What should we do with a literary work? Is it best to become immersed in a novel or poem, or is our job to objectively dissect it? Should we consult literature as a source of knowledge or wisdom, or keenly interrogate its designs upon us? Do we excavate the text as an historical artifact, or surrender to its aesthetic qualities?
Balancing foundational topics with new developments, Engagements with Close Reading offers an accessible introduction to how prominent critics have approached the task of literary reading. This book will help students
learn different methods for close reading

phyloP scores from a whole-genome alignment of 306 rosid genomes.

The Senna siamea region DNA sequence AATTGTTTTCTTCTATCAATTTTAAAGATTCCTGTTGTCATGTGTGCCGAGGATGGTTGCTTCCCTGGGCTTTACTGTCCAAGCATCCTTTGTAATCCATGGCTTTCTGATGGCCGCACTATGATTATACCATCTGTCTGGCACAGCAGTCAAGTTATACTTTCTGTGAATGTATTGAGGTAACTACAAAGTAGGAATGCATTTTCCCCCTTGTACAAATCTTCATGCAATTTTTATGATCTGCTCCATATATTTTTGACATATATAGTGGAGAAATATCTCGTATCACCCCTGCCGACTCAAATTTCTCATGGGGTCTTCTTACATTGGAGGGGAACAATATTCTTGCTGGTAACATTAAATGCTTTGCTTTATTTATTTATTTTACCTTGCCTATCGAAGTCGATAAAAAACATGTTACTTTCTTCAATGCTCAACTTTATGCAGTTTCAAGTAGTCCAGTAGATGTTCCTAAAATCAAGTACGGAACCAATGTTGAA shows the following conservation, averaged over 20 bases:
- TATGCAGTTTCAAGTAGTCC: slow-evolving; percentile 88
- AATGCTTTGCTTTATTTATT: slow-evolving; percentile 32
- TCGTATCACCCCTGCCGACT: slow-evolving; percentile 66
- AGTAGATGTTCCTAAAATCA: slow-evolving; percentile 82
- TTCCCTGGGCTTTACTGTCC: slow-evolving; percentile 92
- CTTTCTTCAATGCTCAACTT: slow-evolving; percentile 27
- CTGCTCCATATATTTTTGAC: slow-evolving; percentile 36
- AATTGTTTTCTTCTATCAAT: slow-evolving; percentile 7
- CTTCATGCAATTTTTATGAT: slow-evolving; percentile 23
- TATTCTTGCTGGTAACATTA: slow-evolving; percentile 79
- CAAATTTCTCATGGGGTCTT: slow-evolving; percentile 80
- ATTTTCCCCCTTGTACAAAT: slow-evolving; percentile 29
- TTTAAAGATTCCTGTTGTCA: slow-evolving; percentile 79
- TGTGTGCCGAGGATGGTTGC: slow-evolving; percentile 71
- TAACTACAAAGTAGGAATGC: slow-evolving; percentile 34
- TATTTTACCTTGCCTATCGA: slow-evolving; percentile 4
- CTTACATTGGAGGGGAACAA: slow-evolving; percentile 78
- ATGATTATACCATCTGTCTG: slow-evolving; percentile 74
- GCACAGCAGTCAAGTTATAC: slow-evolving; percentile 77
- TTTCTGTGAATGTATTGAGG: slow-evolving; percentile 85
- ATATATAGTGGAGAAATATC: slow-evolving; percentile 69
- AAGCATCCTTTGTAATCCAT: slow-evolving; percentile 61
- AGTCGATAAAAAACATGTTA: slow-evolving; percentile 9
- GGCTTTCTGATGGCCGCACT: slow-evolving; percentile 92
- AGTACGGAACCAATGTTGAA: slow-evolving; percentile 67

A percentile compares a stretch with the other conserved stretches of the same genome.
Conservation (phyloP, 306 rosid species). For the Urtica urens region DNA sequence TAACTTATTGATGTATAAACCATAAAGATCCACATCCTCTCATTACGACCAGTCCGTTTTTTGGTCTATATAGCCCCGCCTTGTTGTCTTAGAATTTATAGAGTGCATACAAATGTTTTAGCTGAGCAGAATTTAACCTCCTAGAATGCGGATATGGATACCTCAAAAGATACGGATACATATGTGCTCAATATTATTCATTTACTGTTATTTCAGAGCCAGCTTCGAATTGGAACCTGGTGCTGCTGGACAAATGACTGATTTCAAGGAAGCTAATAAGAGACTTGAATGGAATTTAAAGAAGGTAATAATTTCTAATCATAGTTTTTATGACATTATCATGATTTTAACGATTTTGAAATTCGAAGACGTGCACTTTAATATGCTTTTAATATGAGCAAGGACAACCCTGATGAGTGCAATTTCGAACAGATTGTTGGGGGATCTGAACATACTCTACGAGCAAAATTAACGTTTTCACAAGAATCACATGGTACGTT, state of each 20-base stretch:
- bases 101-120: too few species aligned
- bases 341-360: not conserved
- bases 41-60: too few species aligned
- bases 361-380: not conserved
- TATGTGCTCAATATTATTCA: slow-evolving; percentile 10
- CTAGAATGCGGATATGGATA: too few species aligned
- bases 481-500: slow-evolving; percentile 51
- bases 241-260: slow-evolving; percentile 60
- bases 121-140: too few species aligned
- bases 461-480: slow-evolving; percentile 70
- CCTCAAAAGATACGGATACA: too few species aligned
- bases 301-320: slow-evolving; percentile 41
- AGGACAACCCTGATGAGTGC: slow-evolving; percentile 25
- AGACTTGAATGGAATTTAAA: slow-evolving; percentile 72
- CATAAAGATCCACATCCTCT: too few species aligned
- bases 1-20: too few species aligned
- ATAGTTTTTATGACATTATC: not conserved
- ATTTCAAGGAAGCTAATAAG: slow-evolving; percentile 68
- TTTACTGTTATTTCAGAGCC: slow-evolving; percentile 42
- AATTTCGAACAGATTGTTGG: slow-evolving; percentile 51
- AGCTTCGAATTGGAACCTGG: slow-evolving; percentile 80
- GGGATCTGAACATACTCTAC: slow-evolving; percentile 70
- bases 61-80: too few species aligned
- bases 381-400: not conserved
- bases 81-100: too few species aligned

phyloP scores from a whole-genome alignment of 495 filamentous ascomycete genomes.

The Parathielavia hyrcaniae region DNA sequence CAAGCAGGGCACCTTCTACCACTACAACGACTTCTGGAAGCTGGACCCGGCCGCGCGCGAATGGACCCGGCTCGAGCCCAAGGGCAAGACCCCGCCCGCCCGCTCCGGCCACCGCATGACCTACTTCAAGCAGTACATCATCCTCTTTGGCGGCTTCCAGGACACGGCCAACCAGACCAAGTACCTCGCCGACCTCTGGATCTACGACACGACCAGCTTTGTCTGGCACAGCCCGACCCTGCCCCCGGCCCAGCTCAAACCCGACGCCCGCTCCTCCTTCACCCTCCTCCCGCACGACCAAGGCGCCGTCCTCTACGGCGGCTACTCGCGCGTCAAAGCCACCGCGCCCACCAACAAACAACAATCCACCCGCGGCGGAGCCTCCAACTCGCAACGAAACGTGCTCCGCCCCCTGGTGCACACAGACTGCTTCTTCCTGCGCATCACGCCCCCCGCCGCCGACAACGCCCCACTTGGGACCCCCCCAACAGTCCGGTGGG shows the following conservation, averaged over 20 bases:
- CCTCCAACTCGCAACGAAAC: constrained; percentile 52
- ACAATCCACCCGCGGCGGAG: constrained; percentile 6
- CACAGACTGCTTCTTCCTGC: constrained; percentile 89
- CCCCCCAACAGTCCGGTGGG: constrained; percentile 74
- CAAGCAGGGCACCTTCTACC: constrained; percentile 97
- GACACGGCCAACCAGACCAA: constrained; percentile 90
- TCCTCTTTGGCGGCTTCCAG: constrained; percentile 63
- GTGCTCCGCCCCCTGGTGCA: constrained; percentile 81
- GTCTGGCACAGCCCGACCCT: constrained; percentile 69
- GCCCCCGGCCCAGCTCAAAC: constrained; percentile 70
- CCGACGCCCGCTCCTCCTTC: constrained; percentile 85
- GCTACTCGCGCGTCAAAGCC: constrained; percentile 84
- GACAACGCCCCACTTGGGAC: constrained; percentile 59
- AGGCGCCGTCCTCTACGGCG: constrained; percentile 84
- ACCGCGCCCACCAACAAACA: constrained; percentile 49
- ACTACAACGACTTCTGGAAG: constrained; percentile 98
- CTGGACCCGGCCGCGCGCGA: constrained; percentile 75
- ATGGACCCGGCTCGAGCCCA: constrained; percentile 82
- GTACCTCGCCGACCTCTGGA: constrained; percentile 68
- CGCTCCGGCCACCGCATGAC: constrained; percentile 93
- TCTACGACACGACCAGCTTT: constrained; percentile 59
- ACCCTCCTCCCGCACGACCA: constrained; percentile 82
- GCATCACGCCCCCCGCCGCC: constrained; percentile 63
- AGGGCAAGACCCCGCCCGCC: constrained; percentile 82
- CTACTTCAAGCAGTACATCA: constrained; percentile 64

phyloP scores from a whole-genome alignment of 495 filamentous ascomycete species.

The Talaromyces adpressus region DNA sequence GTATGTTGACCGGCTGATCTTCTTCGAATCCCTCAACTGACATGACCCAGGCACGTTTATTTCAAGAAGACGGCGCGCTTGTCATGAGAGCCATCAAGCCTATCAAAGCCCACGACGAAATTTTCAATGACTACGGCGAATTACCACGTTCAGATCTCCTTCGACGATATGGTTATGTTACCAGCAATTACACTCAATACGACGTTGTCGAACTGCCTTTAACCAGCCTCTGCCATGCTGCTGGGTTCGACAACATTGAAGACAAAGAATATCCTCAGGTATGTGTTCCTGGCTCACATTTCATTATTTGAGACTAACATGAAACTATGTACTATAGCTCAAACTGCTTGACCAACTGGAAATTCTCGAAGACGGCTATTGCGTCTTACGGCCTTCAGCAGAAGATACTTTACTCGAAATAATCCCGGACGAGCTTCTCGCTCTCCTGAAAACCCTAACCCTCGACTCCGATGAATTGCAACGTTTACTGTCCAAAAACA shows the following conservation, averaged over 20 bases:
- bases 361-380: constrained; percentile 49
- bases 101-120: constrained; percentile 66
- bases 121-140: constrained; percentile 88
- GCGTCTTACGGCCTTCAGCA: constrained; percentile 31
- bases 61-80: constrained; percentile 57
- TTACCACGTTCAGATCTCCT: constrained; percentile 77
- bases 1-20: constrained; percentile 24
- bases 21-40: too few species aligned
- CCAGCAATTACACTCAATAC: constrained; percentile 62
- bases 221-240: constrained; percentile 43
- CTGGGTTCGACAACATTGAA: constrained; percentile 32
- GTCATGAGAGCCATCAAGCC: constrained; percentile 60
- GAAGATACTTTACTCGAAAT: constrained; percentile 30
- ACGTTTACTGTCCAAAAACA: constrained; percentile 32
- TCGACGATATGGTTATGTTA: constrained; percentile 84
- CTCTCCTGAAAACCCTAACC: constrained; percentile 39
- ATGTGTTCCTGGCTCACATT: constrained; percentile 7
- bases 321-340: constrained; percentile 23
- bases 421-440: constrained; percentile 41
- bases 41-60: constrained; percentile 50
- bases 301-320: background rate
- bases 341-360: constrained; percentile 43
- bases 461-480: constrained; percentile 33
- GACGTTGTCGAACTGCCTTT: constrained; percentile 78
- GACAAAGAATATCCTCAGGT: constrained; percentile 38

perform a close analysis of an unfamiliar text
articulate meaningful responses
Beginning with the New Critics and recent argument for a return to formalism, the book tracks the reactions of reader-response critics and phenomenologists, and concludes with ethical criticismâs claim for the value of literary reading to our moral lives. Rich in literary examples, most reprinted in full, each chapter models practical ways for students to debate the pros and cons of objective and subjective criticism. In the final chapter, five distinguished critics shed light on the pleasures and difficulties of close reading in their engagements with poetry and fiction.
In the wake of cultural studies and historicism, Engagements with Close Reading encourages us to bring our eyes back to the words on the page, inviting students and instructors to puzzle out the motives, high stakes, limitations, and rewards of the literary encounter under the pressure of this beleaguered and persistent methodology.